Study Urges Patients to Look to Websites for Care

For most people, finding a doctor is typically based on a referral from a family member, friend or another health professional. The reality, however, is that the face of health care is changing, and now it’s more important than ever to understand your choices.

With the wealth of information available on websites like Healthgrades (www.healthgrades.com), an online resource that provides consumers with information about doctors and hospitals, there is no reason that consumers should not treat their health care the same way they treat other purchases—by performing their due diligence and being proactive when choosing their provider and plan.

For example, a recent report by Healthgrades reveals that hospital selection can dramatically affect a patient’s health, in that individuals are far more likely to die or suffer complications at hospitals receiving lower ratings.

“We urge consumers to do their homework when choosing a plan to find out which physicians are covered and whether … the physician practices at a hospital with a low risk of mortality or complications,” says Roger Holstein, CEO of Healthgrades. “Choosing a plan is not just about cost,” he adds, “consumers should pick their providers before choosing a plan, and Healthgrades should be their first stop.”

Sadly, most people are unaware that their choice of a physician is directly linked to the their choice of a hospital, and in turn, its importance in predicting better outcomes.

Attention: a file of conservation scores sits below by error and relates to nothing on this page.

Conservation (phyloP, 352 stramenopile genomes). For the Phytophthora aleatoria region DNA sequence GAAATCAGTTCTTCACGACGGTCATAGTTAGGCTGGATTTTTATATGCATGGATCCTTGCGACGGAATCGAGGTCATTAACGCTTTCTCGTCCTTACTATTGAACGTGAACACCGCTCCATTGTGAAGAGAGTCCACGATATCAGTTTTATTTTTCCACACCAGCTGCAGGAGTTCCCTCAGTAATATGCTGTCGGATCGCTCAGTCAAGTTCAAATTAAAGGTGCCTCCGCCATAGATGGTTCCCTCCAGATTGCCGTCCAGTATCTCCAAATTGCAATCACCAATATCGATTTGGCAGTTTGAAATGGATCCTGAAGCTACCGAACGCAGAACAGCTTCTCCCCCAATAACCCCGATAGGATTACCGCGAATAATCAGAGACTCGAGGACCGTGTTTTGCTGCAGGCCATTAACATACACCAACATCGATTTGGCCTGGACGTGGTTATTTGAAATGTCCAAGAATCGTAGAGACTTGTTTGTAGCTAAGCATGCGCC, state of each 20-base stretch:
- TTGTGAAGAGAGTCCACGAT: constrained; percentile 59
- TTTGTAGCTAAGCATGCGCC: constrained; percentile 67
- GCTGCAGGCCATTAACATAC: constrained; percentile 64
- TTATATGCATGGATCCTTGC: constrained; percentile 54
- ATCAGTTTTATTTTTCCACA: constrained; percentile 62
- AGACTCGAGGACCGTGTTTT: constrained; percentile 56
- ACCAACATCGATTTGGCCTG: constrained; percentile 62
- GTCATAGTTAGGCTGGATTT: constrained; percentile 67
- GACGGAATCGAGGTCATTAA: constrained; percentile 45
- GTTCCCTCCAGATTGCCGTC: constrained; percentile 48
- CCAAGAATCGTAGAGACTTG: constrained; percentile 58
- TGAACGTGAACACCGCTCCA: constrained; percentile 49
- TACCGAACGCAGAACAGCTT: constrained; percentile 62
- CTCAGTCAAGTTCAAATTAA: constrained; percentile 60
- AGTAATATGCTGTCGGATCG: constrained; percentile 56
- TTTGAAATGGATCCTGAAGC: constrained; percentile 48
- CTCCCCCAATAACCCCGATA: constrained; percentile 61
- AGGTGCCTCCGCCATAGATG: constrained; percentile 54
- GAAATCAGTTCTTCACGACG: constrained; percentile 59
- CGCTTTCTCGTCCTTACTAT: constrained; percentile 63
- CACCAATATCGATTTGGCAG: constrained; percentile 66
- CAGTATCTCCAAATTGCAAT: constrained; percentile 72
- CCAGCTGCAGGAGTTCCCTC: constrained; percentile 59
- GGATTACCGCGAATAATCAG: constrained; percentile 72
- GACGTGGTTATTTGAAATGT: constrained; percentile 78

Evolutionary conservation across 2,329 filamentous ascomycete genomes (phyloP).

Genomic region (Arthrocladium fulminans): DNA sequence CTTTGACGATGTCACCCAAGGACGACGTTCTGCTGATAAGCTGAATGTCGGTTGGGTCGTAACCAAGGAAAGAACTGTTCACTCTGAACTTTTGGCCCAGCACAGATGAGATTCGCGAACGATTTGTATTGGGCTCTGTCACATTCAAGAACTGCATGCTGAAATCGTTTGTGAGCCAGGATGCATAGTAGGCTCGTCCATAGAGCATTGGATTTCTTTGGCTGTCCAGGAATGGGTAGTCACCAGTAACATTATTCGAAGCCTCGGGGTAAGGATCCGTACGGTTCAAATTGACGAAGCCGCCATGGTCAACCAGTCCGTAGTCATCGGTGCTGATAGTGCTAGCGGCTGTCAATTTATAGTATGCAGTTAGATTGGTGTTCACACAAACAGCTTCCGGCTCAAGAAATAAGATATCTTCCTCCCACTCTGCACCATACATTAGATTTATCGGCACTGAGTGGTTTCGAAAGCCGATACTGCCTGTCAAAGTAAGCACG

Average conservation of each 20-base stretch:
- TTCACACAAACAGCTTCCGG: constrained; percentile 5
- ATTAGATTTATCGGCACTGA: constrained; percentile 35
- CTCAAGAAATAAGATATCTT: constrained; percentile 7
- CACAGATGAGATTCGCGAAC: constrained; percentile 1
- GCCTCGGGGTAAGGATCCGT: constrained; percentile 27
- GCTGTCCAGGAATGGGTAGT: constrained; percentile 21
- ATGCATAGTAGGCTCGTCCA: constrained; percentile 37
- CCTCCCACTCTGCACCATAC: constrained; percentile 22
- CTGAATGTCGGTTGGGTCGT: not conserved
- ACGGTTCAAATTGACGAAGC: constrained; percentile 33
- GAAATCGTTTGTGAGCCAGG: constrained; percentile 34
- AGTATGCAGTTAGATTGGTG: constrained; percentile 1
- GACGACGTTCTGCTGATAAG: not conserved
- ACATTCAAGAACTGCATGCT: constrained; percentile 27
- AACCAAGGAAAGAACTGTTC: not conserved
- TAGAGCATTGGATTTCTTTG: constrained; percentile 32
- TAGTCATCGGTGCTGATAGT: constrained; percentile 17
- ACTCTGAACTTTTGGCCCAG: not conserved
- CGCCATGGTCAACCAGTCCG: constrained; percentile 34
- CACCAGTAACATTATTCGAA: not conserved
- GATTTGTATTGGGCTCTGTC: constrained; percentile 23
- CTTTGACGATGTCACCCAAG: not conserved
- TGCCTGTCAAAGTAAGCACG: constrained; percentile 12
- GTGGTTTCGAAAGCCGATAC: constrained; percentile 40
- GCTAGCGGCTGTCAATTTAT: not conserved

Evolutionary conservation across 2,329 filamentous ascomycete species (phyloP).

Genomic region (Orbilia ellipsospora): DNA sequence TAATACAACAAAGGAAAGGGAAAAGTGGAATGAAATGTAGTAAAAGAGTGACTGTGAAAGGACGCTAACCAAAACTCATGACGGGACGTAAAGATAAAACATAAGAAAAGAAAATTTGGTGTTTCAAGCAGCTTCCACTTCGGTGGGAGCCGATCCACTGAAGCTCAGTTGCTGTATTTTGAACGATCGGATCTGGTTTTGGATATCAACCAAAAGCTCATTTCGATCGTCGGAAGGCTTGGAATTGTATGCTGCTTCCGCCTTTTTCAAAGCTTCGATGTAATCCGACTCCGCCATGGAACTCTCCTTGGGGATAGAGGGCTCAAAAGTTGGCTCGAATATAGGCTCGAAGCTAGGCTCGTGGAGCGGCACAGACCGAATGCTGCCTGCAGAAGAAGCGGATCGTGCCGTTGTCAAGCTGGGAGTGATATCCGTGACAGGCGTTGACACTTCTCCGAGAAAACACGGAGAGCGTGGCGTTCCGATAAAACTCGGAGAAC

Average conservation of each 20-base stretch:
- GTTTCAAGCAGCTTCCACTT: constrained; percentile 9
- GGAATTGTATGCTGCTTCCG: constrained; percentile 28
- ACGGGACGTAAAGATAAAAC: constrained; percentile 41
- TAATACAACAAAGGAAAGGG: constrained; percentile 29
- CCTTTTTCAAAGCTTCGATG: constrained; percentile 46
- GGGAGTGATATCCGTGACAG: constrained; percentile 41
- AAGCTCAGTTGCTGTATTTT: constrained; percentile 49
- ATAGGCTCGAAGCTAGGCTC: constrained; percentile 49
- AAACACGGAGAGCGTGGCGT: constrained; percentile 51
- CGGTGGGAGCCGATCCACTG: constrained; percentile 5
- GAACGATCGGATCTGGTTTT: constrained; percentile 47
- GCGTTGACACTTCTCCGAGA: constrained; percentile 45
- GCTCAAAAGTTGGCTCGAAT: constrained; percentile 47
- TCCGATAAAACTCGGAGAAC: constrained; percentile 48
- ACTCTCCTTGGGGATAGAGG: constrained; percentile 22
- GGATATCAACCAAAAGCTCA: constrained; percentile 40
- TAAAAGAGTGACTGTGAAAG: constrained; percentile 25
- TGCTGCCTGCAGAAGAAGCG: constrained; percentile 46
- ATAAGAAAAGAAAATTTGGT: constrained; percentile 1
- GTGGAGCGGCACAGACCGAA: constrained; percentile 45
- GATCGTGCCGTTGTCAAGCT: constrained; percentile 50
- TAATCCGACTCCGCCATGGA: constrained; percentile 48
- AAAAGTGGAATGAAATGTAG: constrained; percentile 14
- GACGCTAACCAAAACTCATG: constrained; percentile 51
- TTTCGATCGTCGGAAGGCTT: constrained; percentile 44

Highlighting this point is a recent study by Harris Interactive, which found that fewer than half of Americans over age 26 gather extensive and detailed information before selecting a hospital or physician, and are more likely to choose a hospital based on convenience or copay versus data. Yet, the decision could mean the difference between life and death.

“Consumers need accurate information to make meaningful choices between plans,” says Archelle Georgiou, M.D., Strategic Advisor, Healthgrades. “With the Affordable Care Act expanding access to care, it’s more important than ever to understand your options, including the quality of care offered at the hospitals and affiliated physicians in your plan.”

Interestingly, the Healthgrades report notes that better quality can result in lower overall costs, stating that the direct cost of caring for a patient who experiences a complication is, on average, nearly twice the cost of caring for those patients who did not experience a problem.

For more information, visit www.healthgrades.com/quality.

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